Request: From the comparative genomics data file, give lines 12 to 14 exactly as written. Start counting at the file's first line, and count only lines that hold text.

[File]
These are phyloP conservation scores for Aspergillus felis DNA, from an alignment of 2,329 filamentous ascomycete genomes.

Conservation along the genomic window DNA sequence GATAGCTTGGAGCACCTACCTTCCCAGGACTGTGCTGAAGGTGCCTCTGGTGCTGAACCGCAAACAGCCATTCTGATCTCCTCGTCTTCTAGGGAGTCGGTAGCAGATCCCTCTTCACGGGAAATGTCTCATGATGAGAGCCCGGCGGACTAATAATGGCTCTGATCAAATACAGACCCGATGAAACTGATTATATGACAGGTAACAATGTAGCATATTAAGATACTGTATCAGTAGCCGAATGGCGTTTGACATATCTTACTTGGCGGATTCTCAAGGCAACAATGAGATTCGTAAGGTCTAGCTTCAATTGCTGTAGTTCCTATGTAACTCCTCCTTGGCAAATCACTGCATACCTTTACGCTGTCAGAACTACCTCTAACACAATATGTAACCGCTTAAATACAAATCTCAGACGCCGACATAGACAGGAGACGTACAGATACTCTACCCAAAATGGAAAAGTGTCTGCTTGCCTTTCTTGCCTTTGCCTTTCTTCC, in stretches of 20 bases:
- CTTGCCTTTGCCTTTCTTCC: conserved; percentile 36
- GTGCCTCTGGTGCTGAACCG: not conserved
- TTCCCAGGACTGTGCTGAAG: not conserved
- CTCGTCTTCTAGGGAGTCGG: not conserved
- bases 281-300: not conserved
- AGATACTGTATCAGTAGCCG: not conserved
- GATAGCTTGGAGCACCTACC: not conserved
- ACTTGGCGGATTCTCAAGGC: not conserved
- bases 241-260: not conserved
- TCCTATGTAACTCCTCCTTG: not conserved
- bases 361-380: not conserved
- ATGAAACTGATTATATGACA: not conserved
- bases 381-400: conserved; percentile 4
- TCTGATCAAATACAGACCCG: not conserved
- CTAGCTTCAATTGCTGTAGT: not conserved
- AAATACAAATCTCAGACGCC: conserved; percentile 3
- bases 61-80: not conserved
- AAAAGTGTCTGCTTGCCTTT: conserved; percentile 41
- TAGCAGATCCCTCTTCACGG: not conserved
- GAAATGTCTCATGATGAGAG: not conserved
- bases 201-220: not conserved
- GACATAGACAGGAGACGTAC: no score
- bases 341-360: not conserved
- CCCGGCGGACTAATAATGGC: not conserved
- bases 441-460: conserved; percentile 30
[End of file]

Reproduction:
- TCCTATGTAACTCCTCCTTG: not conserved
- bases 361-380: not conserved
- ATGAAACTGATTATATGACA: not conserved